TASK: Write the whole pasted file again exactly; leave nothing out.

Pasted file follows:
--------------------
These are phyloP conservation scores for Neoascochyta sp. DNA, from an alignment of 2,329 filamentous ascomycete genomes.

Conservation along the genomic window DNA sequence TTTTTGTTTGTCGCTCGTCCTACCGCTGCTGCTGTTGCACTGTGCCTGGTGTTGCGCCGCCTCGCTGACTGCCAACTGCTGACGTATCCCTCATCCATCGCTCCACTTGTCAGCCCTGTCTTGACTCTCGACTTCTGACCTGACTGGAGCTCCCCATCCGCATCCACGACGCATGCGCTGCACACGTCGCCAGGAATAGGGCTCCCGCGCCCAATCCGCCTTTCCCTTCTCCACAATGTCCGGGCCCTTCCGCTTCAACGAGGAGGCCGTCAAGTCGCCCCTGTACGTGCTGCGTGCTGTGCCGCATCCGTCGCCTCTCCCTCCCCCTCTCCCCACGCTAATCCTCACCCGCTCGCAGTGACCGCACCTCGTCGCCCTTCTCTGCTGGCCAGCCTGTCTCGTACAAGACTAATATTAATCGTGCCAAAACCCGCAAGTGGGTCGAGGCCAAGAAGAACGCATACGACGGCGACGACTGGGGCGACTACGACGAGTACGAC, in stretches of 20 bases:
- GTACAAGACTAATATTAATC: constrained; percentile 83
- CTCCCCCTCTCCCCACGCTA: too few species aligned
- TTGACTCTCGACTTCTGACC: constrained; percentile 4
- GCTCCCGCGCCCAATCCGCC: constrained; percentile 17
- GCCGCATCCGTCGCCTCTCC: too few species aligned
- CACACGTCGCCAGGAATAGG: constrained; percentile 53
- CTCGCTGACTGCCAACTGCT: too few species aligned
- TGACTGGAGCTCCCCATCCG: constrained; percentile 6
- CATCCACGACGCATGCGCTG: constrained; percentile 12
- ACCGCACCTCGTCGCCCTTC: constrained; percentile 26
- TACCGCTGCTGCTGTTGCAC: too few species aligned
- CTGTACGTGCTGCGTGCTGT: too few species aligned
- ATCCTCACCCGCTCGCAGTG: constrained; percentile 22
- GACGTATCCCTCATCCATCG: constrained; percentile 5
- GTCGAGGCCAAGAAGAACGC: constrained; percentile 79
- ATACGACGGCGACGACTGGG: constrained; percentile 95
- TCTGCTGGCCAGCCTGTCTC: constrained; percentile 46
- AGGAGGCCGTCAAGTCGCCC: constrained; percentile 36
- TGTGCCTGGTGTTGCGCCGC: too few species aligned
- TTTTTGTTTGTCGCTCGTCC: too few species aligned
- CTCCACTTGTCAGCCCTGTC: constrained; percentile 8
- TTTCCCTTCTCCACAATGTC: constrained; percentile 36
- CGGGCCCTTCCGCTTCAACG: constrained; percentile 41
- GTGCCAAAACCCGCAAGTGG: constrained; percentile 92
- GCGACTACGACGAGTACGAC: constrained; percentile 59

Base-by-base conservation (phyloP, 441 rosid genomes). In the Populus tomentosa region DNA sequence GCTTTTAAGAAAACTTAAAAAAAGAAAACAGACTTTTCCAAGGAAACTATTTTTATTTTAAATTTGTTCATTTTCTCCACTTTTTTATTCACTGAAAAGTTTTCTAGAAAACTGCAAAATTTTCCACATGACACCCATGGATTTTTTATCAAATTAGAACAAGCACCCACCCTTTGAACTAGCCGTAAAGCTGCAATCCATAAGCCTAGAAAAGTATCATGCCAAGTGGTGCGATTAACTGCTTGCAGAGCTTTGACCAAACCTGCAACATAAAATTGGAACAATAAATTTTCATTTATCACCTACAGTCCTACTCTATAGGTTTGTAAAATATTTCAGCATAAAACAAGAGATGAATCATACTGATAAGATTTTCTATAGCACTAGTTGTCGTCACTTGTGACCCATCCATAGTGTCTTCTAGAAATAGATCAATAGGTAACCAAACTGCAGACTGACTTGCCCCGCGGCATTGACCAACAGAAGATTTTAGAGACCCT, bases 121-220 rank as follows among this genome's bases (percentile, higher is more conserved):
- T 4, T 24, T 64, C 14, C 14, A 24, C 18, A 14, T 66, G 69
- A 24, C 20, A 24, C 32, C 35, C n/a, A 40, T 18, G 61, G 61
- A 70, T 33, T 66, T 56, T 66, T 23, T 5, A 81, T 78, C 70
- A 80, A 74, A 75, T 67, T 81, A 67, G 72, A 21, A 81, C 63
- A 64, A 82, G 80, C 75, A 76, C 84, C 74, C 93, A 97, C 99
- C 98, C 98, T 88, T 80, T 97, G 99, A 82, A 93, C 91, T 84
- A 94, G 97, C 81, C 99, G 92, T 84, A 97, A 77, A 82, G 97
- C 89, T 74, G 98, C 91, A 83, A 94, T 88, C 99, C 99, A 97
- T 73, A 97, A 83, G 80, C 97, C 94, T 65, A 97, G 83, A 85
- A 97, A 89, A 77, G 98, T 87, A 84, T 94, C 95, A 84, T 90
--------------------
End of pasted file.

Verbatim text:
These are phyloP conservation scores for Neoascochyta sp. DNA, from an alignment of 2,329 filamentous ascomycete genomes.

Conservation along the genomic window DNA sequence TTTTTGTTTGTCGCTCGTCCTACCGCTGCTGCTGTTGCACTGTGCCTGGTGTTGCGCCGCCTCGCTGACTGCCAACTGCTGACGTATCCCTCATCCATCGCTCCACTTGTCAGCCCTGTCTTGACTCTCGACTTCTGACCTGACTGGAGCTCCCCATCCGCATCCACGACGCATGCGCTGCACACGTCGCCAGGAATAGGGCTCCCGCGCCCAATCCGCCTTTCCCTTCTCCACAATGTCCGGGCCCTTCCGCTTCAACGAGGAGGCCGTCAAGTCGCCCCTGTACGTGCTGCGTGCTGTGCCGCATCCGTCGCCTCTCCCTCCCCCTCTCCCCACGCTAATCCTCACCCGCTCGCAGTGACCGCACCTCGTCGCCCTTCTCTGCTGGCCAGCCTGTCTCGTACAAGACTAATATTAATCGTGCCAAAACCCGCAAGTGGGTCGAGGCCAAGAAGAACGCATACGACGGCGACGACTGGGGCGACTACGACGAGTACGAC, in stretches of 20 bases:
- GTACAAGACTAATATTAATC: constrained; percentile 83
- CTCCCCCTCTCCCCACGCTA: too few species aligned
- TTGACTCTCGACTTCTGACC: constrained; percentile 4
- GCTCCCGCGCCCAATCCGCC: constrained; percentile 17
- GCCGCATCCGTCGCCTCTCC: too few species aligned
- CACACGTCGCCAGGAATAGG: constrained; percentile 53
- CTCGCTGACTGCCAACTGCT: too few species aligned
- TGACTGGAGCTCCCCATCCG: constrained; percentile 6
- CATCCACGACGCATGCGCTG: constrained; percentile 12
- ACCGCACCTCGTCGCCCTTC: constrained; percentile 26
- TACCGCTGCTGCTGTTGCAC: too few species aligned
- CTGTACGTGCTGCGTGCTGT: too few species aligned
- ATCCTCACCCGCTCGCAGTG: constrained; percentile 22
- GACGTATCCCTCATCCATCG: constrained; percentile 5
- GTCGAGGCCAAGAAGAACGC: constrained; percentile 79
- ATACGACGGCGACGACTGGG: constrained; percentile 95
- TCTGCTGGCCAGCCTGTCTC: constrained; percentile 46
- AGGAGGCCGTCAAGTCGCCC: constrained; percentile 36
- TGTGCCTGGTGTTGCGCCGC: too few species aligned
- TTTTTGTTTGTCGCTCGTCC: too few species aligned
- CTCCACTTGTCAGCCCTGTC: constrained; percentile 8
- TTTCCCTTCTCCACAATGTC: constrained; percentile 36
- CGGGCCCTTCCGCTTCAACG: constrained; percentile 41
- GTGCCAAAACCCGCAAGTGG: constrained; percentile 92
- GCGACTACGACGAGTACGAC: constrained; percentile 59

Base-by-base conservation (phyloP, 441 rosid genomes). In the Populus tomentosa region DNA sequence GCTTTTAAGAAAACTTAAAAAAAGAAAACAGACTTTTCCAAGGAAACTATTTTTATTTTAAATTTGTTCATTTTCTCCACTTTTTTATTCACTGAAAAGTTTTCTAGAAAACTGCAAAATTTTCCACATGACACCCATGGATTTTTTATCAAATTAGAACAAGCACCCACCCTTTGAACTAGCCGTAAAGCTGCAATCCATAAGCCTAGAAAAGTATCATGCCAAGTGGTGCGATTAACTGCTTGCAGAGCTTTGACCAAACCTGCAACATAAAATTGGAACAATAAATTTTCATTTATCACCTACAGTCCTACTCTATAGGTTTGTAAAATATTTCAGCATAAAACAAGAGATGAATCATACTGATAAGATTTTCTATAGCACTAGTTGTCGTCACTTGTGACCCATCCATAGTGTCTTCTAGAAATAGATCAATAGGTAACCAAACTGCAGACTGACTTGCCCCGCGGCATTGACCAACAGAAGATTTTAGAGACCCT, bases 121-220 rank as follows among this genome's bases (percentile, higher is more conserved):
- T 4, T 24, T 64, C 14, C 14, A 24, C 18, A 14, T 66, G 69
- A 24, C 20, A 24, C 32, C 35, C n/a, A 40, T 18, G 61, G 61
- A 70, T 33, T 66, T 56, T 66, T 23, T 5, A 81, T 78, C 70
- A 80, A 74, A 75, T 67, T 81, A 67, G 72, A 21, A 81, C 63
- A 64, A 82, G 80, C 75, A 76, C 84, C 74, C 93, A 97, C 99
- C 98, C 98, T 88, T 80, T 97, G 99, A 82, A 93, C 91, T 84
- A 94, G 97, C 81, C 99, G 92, T 84, A 97, A 77, A 82, G 97
- C 89, T 74, G 98, C 91, A 83, A 94, T 88, C 99, C 99, A 97
- T 73, A 97, A 83, G 80, C 97, C 94, T 65, A 97, G 83, A 85
- A 97, A 89, A 77, G 98, T 87, A 84, T 94, C 95, A 84, T 90